National Academy of Science
More than nine million people rely on the outstanding quality of New York City’s unfiltered water supply. Ninety percent of this water comes from the Catskill/Delaware Watersheds located 125 miles from New York City, in rural upstate New York. Ten percent is provided by the suburban Croton Watershed located east of the Hudson River. The water provided by this system is a vital economic asset to residents in the City.
To residents in the Watershed, on the other hand, farming is equally vital to their economy. Nearly 500 dairy and livestock farms are situated throughout these water supply watersheds, in addition to approximately ninety other agricultural enterprises.
A collision seems inevitable, therefore, when in September 1990 New York City issued a discussion draft of proposed regulations as part of a comprehensive watershed protection plan, dairy and livestock farmers immediately expressed concern that watershed regulations would force the farming industry out of business. They solicited assistance from the Farm Bureau, NYS Department of Agriculture and Markets, NYS Water Resources Institute, and other local state, and federal agencies.
After 25 years, the Watershed Agricultural Council has made a significant impact on the region’s farm and forest economy, as shown in this 2017 report done for Delaware County. In addition to our Agricultural Program, Forestry Program and Conservation Easement Program, the Economic Viability Program has successfully marketed products across the state through their Pure Catskills branding campaign, showcasing the farm and forest producers in the region.
Outstanding water quality links farmers in the foothills of the Catskill Mountains to more than nine million consumers of New York City’s water supply. This link is manifested in the Watershed Agricultural Program, managed locally by watershed farmers with assistance from New York City. The Program promotes Whole Farm Planning. This holistic process balancing water quality protection and economic viability for framing is a reliable and cost-effective partnership for water quality protection.
This partnership enables farmers to control their own destiny while enhancing the protection of the quality of the New York City water supply.
The Watershed Agricultural Program reconciles environmental, economic, and public health concerns based on scientific research and local leadership. It is endorsed by New York State, New York City, the US Environmental Protection Agency, the scientific and environmental community, and most importantly, watershed farmers and local governments.
An Ad Hoc Task Force on Agriculture and New York City Watershed Regulations was convened in 1990. The Task Force explored non-regulatory alternatives for protecting and maintaining the quality of New York City’s water supply while helping to sustain the economic viability of farming as a preferred land use in the watershed. Year-long intensive discussions and negotiations resulted in recommendations to be used for a foundation for the Program. Watershed farmers and New York City agreed to develop a Program using the recommendations from the Task Force report known as the Brown Book. They include financial support, voluntary participation, local leadership, and best scientific understanding of pollution prevention.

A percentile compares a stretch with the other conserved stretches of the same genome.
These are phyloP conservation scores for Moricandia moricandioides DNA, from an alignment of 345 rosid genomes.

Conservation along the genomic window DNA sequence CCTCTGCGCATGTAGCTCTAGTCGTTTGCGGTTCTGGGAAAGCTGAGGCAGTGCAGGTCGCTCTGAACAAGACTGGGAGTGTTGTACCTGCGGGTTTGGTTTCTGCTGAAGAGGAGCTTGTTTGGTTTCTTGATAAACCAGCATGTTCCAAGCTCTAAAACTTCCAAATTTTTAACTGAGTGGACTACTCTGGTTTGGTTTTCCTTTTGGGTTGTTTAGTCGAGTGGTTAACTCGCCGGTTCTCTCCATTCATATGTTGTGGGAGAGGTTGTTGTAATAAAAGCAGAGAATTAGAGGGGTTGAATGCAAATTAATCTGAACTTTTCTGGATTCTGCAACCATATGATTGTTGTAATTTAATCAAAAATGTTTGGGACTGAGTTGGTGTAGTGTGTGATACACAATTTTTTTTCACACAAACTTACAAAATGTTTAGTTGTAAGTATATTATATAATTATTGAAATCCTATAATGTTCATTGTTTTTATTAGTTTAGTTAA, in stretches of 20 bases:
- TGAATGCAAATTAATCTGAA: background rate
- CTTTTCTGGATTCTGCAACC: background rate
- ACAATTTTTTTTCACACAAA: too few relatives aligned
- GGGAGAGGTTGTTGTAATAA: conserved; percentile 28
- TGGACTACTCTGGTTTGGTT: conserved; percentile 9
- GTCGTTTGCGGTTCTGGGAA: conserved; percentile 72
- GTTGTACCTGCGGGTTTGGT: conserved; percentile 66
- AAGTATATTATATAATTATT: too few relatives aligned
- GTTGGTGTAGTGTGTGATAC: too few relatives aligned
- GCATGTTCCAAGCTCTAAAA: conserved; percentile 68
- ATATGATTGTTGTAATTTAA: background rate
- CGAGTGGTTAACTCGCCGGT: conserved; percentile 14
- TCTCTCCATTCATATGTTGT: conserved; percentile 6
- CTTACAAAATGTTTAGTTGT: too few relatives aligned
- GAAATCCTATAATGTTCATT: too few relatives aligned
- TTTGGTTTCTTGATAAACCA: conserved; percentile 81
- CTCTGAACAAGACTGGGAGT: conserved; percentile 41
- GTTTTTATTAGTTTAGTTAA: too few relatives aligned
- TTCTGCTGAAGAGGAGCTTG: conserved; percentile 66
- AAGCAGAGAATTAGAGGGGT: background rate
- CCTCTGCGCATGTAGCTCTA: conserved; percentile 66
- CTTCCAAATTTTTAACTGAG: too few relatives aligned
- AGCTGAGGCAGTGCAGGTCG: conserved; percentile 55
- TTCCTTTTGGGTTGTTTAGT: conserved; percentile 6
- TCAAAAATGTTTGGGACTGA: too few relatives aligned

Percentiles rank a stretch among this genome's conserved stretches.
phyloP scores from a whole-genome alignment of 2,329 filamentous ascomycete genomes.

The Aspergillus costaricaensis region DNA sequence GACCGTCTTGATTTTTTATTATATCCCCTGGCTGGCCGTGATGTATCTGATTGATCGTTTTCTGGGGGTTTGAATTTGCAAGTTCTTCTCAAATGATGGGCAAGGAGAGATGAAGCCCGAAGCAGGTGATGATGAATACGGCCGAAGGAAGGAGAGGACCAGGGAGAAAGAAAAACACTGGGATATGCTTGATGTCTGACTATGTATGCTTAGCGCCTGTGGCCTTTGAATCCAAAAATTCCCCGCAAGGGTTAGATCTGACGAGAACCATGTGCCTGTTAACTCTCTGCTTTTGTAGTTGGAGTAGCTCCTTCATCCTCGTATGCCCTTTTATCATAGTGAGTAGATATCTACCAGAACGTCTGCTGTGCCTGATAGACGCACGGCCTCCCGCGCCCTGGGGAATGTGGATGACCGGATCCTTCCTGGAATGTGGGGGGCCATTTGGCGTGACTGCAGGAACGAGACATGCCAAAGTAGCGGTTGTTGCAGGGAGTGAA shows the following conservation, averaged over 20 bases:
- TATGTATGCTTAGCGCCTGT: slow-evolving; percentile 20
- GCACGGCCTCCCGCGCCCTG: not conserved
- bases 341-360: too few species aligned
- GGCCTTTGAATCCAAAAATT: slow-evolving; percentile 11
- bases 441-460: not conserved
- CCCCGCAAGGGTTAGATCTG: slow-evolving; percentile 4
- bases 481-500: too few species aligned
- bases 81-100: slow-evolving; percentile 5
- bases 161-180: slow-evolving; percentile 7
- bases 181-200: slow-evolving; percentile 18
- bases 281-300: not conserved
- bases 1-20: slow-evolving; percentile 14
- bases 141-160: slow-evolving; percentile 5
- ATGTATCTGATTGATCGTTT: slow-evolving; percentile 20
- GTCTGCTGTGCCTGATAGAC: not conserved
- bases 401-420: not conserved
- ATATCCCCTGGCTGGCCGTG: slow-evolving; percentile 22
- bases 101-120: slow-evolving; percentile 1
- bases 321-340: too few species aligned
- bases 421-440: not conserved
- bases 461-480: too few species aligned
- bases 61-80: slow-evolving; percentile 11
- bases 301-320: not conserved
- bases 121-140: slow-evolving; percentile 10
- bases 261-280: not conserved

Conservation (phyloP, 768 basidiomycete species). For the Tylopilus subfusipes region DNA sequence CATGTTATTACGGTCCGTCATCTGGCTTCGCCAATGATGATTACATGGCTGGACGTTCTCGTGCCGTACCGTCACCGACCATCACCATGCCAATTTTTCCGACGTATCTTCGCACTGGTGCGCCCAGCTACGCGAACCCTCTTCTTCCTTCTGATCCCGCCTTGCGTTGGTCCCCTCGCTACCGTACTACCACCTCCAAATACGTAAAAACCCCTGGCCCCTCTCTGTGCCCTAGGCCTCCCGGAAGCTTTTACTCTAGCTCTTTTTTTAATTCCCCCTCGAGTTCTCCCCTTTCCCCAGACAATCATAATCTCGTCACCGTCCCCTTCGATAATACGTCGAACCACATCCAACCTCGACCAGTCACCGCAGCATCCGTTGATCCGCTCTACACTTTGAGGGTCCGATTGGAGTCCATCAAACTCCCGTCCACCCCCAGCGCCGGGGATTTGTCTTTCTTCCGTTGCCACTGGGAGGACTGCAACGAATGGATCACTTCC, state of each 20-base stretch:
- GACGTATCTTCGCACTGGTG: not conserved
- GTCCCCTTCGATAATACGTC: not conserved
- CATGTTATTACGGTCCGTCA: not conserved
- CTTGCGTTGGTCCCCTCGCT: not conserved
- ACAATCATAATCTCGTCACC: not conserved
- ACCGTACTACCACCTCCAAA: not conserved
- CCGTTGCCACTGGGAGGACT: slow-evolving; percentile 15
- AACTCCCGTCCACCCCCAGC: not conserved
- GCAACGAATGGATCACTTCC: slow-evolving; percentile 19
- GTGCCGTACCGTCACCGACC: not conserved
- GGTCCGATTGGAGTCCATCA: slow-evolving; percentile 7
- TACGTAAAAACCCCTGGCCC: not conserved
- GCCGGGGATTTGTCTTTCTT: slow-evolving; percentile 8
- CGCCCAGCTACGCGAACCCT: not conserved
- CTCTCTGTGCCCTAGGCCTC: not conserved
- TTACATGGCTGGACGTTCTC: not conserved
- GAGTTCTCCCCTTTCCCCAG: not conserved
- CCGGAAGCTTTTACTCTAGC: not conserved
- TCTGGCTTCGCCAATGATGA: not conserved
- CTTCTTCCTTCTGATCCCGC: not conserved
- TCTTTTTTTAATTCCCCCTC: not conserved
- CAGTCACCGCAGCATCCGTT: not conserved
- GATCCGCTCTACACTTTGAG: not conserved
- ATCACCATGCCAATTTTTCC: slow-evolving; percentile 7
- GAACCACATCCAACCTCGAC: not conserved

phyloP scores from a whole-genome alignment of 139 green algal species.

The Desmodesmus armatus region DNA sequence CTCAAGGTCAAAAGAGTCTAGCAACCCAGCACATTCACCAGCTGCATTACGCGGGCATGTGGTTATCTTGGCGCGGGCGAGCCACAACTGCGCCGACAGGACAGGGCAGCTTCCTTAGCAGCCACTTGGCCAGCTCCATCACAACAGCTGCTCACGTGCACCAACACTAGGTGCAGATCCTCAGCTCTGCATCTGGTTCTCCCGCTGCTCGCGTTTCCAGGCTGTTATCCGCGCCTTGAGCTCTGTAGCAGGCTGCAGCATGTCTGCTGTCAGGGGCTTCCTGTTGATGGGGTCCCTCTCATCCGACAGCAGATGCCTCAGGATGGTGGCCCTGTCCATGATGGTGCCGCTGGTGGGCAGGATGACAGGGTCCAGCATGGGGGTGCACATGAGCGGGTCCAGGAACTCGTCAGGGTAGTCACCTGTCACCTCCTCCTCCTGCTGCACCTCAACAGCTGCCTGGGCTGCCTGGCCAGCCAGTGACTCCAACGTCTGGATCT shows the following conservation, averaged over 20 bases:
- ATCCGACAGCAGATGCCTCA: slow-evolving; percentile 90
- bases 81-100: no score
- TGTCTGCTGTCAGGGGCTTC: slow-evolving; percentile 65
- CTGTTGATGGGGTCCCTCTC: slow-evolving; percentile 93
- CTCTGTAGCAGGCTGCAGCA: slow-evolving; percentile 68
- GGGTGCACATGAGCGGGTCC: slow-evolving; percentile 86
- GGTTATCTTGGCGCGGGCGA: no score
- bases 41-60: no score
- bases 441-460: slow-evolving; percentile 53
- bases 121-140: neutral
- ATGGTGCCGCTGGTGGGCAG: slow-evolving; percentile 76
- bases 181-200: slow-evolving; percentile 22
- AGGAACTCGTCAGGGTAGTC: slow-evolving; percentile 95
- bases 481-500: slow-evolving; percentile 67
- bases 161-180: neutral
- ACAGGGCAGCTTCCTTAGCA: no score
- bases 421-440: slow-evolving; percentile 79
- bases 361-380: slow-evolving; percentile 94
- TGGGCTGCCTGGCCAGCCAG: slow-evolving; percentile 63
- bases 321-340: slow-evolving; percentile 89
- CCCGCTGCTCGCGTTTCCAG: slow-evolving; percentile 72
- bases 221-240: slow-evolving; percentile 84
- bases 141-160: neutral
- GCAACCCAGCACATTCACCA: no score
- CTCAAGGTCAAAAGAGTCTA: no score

A Watershed Agricultural Council (WAC), comprised predominately of farmers, was established to advise and eventually administer the program.
The program was set up in two phases. Phase I tested and demonstrated Whole Farm Planning on ten pilot farms, requiring supporting research. New York City provided $4.0 million through its Department of Environmental Protection (NYC DEP) for Phase I.
At the end of Phase I, Watershed Planning Teams, with the help of the Cornell Scientific Support Group and the USDA Natural Resources Conservation Service, developed a Planning and Implementation Guide Watershed Decision Support for implementation of water quality barriers on the pilot farms.
Please consider the following support documents:
- ERPD – The Environmental Review/Problem Diagnosis form is the planning tool utilized from the onset of the Watershed Agricultural Program (WAP), which assists in the identification of water quality concerns on a farm. This tool is still employed today as we will begin to transition all Whole Farm Plans (WFPs) to New York State’s Agricultural Environmental Management (AEM).
- AEM – Agricultural Environmental Management (AEM) is a voluntary, incentive-based program that helps farmers make common-sense, cost-effective and science-based decisions to help meet business objectives while protecting and conserving the State’s natural resources. The WAP has utilized the AEM Tier I and Tier II process for small farms since the year 2000. The conversion of all farms to AEM is a priority for the WAP over the next three years.
- FOTG – The Field Office Technical Guide (FOTG) developed by the Natural Resources Conservation Service (NRCS), an agency of the United States Department of Agriculture (USDA), are used by the WAP as scientific reference for technical information on the conservation of soil, water, air, and related plant and animal resources. The WAP develops and implements Best Management Practices in a WFP following NRCS Conservation Practice Standards and specifications.
- Agricultural Program White Paper – Included in the Ag White Paper is the Watershed Agricultural Program (WAP) Recommendations for New York City’s 2017 FAD. Highlights include the Best Management Practice (BMP) Implementation Metric, Re-evaluation of the WAP Strategies, New pilot program for Riparian Buffer Implementation, Flood Response Initiative and Precision Feed Management in the FAD. Additional FAD deliverables and recommendations plus research materials are also located in this document.